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Re: Hunter Timeline

There were a few years to stay away from I've been told by a surveyor I hired that was a former production manager for Hunter, those were the years when Hunter was owned by another corporation, and I think that may well have been early 2000's?
Was it owned by Luhrs?
Take all this as hearsay as that is what it is, you know one of those I knew a person whose friend said etc.
But it seems the older ones say from the 90's seem to be better thought of.
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Old 24-02-2015, 12:49   #8
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Re: Hunter Timeline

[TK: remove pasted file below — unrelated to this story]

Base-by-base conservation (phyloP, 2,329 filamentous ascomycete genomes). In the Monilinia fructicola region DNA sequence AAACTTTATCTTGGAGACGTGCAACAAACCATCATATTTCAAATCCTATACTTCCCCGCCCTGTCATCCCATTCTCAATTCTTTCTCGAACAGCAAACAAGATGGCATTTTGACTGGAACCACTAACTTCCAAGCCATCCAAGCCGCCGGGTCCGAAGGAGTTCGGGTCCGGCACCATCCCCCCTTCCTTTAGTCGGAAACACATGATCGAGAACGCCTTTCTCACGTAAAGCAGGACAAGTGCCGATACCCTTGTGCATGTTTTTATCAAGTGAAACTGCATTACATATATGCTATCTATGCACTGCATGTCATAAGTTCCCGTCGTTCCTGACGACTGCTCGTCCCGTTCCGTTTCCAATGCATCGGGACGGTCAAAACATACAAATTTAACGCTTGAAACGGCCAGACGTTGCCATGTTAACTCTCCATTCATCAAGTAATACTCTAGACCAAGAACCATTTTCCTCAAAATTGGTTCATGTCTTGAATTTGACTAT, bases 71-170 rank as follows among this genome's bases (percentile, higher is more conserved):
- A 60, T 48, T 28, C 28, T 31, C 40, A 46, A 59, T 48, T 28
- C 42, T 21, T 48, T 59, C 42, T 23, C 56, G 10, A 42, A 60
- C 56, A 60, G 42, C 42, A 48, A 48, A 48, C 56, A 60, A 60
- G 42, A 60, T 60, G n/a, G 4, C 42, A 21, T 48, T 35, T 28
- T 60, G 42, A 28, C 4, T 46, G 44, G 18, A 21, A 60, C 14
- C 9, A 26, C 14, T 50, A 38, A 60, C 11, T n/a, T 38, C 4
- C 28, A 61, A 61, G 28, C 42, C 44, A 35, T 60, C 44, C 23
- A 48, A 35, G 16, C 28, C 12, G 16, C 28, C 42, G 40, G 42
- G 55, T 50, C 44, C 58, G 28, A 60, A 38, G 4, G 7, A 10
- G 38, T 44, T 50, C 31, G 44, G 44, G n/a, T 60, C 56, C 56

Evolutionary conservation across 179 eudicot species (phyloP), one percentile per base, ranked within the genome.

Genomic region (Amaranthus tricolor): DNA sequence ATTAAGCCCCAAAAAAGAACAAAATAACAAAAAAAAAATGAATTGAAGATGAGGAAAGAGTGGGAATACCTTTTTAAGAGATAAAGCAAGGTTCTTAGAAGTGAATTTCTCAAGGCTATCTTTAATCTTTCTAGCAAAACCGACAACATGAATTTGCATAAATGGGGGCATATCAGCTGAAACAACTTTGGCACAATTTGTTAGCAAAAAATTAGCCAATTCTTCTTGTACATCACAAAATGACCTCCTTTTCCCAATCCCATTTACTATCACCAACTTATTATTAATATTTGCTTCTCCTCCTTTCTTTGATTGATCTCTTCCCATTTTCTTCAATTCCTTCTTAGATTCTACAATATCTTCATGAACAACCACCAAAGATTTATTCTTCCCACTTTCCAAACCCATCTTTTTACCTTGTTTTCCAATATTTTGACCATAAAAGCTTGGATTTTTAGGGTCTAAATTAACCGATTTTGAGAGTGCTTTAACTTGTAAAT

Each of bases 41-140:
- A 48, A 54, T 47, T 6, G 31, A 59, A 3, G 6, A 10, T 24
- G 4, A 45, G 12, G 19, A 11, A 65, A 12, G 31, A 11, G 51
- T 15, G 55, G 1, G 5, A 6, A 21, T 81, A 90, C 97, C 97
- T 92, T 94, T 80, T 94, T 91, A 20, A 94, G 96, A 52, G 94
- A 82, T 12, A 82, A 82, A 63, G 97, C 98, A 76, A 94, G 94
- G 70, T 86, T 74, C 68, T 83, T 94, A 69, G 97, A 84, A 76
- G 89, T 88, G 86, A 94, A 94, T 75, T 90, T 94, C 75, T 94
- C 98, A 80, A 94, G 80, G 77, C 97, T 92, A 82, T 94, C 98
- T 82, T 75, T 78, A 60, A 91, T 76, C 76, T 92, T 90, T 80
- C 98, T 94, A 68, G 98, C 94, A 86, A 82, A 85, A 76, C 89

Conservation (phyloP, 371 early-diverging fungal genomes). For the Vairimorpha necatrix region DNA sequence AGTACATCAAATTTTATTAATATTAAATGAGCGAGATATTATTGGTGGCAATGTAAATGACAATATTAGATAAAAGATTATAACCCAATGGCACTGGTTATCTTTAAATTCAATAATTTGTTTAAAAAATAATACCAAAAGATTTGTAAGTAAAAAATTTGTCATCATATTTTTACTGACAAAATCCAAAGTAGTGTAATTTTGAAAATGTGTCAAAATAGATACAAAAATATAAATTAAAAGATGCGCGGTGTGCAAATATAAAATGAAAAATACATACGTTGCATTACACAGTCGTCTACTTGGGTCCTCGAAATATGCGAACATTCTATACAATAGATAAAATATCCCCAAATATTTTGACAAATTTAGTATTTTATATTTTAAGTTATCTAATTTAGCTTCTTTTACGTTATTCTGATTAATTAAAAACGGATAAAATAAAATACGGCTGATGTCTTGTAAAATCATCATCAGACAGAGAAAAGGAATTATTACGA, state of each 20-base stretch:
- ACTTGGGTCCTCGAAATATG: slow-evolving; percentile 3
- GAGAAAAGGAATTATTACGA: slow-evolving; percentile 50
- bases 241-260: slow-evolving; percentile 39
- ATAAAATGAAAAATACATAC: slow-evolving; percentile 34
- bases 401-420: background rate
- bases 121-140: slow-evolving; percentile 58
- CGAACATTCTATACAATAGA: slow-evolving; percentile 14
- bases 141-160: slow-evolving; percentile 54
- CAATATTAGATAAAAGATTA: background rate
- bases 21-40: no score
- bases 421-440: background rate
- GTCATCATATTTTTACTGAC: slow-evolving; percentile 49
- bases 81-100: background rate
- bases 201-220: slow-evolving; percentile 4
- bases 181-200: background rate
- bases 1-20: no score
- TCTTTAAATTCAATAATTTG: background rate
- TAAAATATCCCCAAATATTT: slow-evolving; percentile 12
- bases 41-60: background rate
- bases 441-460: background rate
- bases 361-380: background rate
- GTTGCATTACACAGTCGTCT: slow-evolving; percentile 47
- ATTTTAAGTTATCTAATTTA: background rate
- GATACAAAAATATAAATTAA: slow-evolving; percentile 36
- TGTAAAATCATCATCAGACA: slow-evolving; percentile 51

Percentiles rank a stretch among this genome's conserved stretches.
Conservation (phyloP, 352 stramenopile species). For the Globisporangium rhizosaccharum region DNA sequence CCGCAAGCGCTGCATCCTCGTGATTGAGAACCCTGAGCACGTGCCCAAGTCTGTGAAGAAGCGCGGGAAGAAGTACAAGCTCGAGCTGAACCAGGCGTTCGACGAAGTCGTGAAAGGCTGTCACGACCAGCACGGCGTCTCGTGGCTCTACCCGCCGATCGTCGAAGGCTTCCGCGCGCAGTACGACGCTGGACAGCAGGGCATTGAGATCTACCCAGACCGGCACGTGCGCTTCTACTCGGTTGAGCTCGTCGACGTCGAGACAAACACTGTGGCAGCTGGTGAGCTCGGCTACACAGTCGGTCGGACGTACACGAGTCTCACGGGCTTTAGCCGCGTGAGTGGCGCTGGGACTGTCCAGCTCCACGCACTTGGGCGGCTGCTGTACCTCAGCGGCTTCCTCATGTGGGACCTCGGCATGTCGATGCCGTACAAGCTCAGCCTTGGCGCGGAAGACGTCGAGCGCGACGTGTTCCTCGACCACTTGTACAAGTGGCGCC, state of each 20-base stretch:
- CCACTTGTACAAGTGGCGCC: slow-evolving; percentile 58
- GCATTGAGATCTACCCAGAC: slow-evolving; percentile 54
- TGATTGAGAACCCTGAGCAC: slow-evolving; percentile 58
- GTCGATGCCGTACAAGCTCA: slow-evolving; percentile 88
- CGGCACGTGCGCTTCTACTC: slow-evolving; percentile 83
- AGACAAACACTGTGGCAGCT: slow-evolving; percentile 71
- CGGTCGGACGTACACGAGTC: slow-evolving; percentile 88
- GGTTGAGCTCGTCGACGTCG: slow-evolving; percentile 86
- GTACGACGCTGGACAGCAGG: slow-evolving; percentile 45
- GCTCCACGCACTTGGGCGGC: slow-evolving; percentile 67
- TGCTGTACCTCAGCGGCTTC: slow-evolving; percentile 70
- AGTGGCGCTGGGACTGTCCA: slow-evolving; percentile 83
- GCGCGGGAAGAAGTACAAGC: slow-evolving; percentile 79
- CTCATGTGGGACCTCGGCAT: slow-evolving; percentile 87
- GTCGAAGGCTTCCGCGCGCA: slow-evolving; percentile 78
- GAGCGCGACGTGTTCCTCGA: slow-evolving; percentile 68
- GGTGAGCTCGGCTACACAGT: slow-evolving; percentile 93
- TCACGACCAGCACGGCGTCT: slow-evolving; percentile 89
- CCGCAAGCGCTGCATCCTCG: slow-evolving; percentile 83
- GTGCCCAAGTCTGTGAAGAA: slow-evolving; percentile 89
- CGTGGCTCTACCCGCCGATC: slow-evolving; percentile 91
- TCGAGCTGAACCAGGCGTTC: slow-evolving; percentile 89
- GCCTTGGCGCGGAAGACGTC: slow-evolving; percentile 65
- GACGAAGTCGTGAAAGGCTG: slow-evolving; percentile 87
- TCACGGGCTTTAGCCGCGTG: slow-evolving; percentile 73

If your wife likes them, get one. They're fine boats. My neighbour lives 12 months a year on his on the great lakes (meaning 4 months a year in ice). The boat is not flimsy, it weather's harsh in water great lakes conditions just fine. My wife and I spend as much time on his boat in the winter months as our own because it has just so much space for its length.

His is an 1988 38T. However he's told me he preferred his 35 I can't remember the year.

Sent from my SGH-I547C using Cruisers Sailing Forum mobile app
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Old 24-02-2015, 12:50   #9
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Re: Hunter Timeline